Monday, May 26, 2014

Totalitarianism, Public & Private


- A totalitarian nation controls all of individual life in the name of perfecting social arrangements.
- Doesn't sound much like the United States.
- Another way to define totalitarianism is by the practice of continuous, unending ritual*. We are threatened by the communists, the Jews, the capitalists, we must be vigilant in eradicating these threats. We see ourselves as weak, we perform a ritual according to the known procedures, and come out feeling stronger.
- What are the known procedures?
- Depends on the country. War making, conceived as response to threat to security. Or exchange of goods and services between parties defined as adversaries in an economic transaction. Ritual in its basic form is an occasional means of recovery. Practiced too often, like a drug too often had recourse to, ritual becomes addictive**, for the same reason: our ability to lead ordinary lives is lessoned when not practiced, and with less ability the world become more inhospitable, making the security delivered by ritual more attractive.
- So countries limitlessly make wars, expand the realm of trade.
- Yes. Doing for the sake of doing***. The state institutions, originally the servant of individuals, become an end in themselves, administrators of the settled, unvarying practice of continuous ritual.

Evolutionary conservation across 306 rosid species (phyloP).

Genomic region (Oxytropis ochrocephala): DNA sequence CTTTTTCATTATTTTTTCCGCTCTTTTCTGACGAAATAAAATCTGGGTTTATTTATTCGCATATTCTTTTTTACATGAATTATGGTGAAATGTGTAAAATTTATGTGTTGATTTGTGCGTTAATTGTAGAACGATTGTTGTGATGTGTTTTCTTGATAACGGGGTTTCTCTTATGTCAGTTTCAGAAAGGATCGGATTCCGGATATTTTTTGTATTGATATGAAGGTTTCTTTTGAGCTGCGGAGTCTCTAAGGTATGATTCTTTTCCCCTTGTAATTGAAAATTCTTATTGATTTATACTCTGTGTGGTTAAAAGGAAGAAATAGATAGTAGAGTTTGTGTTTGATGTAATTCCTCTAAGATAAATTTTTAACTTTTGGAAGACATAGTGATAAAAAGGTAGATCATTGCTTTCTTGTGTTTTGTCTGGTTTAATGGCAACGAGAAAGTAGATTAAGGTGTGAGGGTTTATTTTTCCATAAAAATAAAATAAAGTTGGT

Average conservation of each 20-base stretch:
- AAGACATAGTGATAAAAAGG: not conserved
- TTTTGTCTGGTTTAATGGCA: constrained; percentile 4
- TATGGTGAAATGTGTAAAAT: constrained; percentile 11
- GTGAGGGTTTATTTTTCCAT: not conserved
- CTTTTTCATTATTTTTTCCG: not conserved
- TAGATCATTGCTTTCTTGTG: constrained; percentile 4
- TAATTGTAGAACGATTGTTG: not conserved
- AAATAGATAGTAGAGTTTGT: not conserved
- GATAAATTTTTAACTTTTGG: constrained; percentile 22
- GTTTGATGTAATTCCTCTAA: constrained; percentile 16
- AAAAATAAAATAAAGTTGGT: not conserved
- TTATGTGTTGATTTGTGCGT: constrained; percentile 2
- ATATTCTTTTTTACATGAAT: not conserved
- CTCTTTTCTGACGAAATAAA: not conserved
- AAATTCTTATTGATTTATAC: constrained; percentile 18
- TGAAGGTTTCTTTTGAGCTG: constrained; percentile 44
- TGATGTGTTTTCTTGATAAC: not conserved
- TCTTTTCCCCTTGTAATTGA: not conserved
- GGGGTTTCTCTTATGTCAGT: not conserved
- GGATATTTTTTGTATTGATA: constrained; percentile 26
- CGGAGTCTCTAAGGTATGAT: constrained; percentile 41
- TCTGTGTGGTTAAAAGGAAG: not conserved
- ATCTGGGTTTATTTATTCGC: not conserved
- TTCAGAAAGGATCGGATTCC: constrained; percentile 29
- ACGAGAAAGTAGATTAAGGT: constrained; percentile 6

- Money making, war making.
- When this continuous ritual is turned away from foreign practice and turned inward to the state itself we have totalitarianism. The elements within us opposing the trade of goods and services, or opposing the ideal society of sharing we are in the way of perfecting, have to be eradicated.
- The actual achievement of the society of sharing, communism, or the actual achievement of free markets, capitalism, isn't important then, only the application of ritual to assigned obstacles?
- The United States is no more a country of free trade**** than the Soviet Union was a country of sharing.
- Still private life is very free in the United States. It is nothing like totalitarian countries in that respect. But maybe you'll say we're on the way there, with increasing inequality of wealth, monopoly ownership of means of communication and natural resources.
- Monopoly serves expansion by controlling markets. The danger is that the monopolists, with political power bought with their economic power, will not be satisfied only with economic ritual turned within, satisfied with the power to force everyone, like it or not, into transactions with them; that labeling holdouts threats to the nation, as truly they are obstacles to continuous practice of economic ritual, they begin to perform continuous rituals of war against them, step up practice within the country of what they have long been practicing outside. That economic and war expansion share the same form of continuous ritual encourages the transition from one to another, and this is true of all relations internal and external, economic and war making: between external war, internal terror, economic empire and internal monopoly.


- The same as usual? Medium coffee? You look tired.
- The Guru brought home the paranoid schizophrenic drug addict prostitute. You know her. The store threw her out twice, once for raving and making threats, the other time for dropping an unknown substance in the salad bar.
- You live with her?
- With the Guru. You know him too. He's always in the neighborhood, going around giving away money.
- He gives money to the prostitute.
- Yes. And keeps taking her home. But throws her out after a few days or a week.
- Why?
- Do you really want to know this stuff?
- You should write a book. It would be a best seller.
- I live with these people. I have to keep a distance.
- You'll make a fortune.